Future students at local college, Frank Phillips College, could lose access to financial aid from federally opposed sanctions. The sanctions would be the consequence of the college??s high cohort default rate which is now above 30%.
??The federal government allows students to take out loans for their educational purposes. Obviously, being a loan, once they finish school, those loans become due in terms of payment. So what??s happened is, that through what they call the default rate, students, former students, are not paying back the loans to the federal government,?? said Frank Phillips College president, Dr. Jud Hicks.
A cohort default rate is the percentage of a school??s borrowers who enter repayment on a student loan during the fiscal year and default prior to the end of the next one or two years.
In 2009, the default rate was 22.3%. There has been a steady increase, showing 24% in 2010 and nearly 26% in 2011. Though the rates are now at its highest, the Board of Education may impose potential sanctions based upon the results from the years 2009-2011. This leaves the college with no possible recourse for working with former students who may have moved or gone to a different university.
Dr. Hicks traveled to Washington D.C. in January to visit with state representative, Mac Thornberry, about the circumstances surrounding the issue. Thornberry says the problem is with the Department of Education and not the colleges.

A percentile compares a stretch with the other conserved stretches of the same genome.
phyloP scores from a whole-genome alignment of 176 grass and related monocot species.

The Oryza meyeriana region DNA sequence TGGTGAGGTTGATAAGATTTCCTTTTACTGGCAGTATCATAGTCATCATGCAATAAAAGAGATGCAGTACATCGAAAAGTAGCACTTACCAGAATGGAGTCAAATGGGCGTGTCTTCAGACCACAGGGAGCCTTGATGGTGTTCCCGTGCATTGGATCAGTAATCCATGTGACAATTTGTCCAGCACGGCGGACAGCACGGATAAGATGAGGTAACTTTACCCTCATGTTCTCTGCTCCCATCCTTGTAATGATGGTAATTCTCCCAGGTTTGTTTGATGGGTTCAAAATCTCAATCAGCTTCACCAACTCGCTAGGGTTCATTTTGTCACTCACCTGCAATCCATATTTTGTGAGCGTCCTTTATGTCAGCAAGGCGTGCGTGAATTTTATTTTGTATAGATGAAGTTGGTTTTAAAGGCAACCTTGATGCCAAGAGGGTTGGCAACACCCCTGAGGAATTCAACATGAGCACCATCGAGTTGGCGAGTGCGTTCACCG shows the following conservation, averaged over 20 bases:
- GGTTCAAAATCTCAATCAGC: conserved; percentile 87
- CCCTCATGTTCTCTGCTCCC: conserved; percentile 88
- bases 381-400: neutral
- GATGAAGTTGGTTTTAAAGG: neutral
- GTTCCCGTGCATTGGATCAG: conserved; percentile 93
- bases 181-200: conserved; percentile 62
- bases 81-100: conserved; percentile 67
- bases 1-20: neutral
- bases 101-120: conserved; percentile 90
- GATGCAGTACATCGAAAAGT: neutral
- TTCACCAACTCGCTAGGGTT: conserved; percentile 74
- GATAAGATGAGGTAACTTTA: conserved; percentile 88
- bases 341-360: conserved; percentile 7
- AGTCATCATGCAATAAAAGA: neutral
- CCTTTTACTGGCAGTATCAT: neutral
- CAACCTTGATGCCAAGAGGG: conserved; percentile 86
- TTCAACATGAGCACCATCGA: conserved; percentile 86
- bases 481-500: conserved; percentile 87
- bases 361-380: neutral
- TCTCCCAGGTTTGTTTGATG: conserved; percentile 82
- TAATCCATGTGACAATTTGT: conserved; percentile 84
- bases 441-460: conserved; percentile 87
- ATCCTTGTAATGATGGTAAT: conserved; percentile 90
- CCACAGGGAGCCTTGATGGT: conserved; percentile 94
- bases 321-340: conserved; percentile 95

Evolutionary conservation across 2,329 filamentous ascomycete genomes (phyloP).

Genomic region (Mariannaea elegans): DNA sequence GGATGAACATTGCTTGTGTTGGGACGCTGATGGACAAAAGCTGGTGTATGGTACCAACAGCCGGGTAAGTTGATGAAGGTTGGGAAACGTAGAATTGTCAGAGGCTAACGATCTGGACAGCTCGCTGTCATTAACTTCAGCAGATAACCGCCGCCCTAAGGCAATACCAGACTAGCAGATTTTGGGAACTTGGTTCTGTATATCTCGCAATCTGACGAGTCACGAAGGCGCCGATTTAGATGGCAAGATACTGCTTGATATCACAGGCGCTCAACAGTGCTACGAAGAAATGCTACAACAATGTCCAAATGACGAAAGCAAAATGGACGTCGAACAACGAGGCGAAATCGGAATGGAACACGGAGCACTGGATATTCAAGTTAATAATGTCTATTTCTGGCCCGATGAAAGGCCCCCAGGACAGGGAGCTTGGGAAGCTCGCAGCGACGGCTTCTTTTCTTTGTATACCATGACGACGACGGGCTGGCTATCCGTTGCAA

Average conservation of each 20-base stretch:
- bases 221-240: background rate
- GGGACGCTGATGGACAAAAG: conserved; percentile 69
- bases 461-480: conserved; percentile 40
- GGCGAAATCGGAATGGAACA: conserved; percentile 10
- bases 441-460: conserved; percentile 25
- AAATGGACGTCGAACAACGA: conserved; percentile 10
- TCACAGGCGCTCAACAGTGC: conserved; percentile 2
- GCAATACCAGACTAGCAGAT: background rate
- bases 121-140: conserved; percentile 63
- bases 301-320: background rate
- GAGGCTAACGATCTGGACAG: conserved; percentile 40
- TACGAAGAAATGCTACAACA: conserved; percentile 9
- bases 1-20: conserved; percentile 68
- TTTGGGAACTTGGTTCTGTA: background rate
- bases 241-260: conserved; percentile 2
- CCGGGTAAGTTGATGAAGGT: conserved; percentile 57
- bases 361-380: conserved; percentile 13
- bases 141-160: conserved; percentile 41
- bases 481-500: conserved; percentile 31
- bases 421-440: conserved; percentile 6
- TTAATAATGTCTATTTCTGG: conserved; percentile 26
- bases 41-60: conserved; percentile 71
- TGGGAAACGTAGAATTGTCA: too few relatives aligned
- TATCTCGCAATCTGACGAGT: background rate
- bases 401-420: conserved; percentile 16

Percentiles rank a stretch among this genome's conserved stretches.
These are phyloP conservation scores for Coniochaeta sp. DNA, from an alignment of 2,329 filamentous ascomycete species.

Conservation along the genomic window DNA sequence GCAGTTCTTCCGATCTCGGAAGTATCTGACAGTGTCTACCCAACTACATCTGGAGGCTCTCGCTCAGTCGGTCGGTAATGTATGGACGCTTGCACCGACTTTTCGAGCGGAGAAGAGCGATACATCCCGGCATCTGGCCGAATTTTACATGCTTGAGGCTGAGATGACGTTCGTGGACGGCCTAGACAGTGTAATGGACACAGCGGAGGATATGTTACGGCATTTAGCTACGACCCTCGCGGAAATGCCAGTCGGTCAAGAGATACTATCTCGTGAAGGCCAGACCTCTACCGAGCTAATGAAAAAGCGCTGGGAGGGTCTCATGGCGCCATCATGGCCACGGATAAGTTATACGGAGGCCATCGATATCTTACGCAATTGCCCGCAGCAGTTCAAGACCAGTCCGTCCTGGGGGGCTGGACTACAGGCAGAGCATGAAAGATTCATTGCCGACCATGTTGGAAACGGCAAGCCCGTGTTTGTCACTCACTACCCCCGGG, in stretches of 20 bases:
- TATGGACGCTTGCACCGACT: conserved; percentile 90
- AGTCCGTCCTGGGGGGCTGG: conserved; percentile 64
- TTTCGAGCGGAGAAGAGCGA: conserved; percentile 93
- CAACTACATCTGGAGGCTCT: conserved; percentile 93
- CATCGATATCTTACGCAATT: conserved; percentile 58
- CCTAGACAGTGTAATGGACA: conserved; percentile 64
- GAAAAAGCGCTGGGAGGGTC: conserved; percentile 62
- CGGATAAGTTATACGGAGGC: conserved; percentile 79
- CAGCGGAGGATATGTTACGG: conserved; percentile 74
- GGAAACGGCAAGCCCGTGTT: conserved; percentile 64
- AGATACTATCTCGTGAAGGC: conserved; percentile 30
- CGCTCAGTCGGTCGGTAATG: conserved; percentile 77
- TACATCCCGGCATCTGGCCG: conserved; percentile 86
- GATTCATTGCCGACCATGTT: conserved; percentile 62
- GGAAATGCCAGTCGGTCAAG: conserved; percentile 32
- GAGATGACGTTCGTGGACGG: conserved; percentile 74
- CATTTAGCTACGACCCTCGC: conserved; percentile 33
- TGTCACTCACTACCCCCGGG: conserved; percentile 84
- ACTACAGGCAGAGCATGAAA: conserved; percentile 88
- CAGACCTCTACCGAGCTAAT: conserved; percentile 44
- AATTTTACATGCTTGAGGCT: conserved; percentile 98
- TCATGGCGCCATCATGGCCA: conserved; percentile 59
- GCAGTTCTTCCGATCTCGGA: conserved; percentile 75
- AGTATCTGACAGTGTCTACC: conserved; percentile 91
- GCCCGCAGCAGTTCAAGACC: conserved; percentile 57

??The responsibility of the student who borrows that money is that you??ve got to pay it back,?? said Thornberry. ??Now the rest of the story is that the school of Frank Phillips has very limited information as to whether the student actually does pay it back and very limited options to try to encourage them to repay the loan. So I think that??s the big objection here. The Department of Education is asking the school to do something they can??t really do and don??t even really know about.??
Thornberry also said that the Department of Education did not give the information to the schools about their default rates until a couple of years after the fact. The school is receiving information now regarding possible penalties about default rates from a couple of years ago. Thornberry says this is where the Department of Education has not been doing their job.
??That??s why I say the Department hasn??t been very good doing its job and giving information to the school. You know, the school has made extra efforts once they found out about the problem to make sure that students, while they are attending, know of their responsibilities to pay back the loans. But they didn??t know they had a problem for a couple of years,?? said Thornberry.
Hicks said it is too difficult to speculate at the reasons for the increase in defaults, and that even on a federal level, he does not believe anyone knows why defaults are the way they are. He said if the issue is not resolved, there is a possibility that, beginning in January of 2015, there may not be any student loans or federal grant money available for students.
??We will continue to pursue every avenue we can to get below that 30% threshold,?? said Hicks.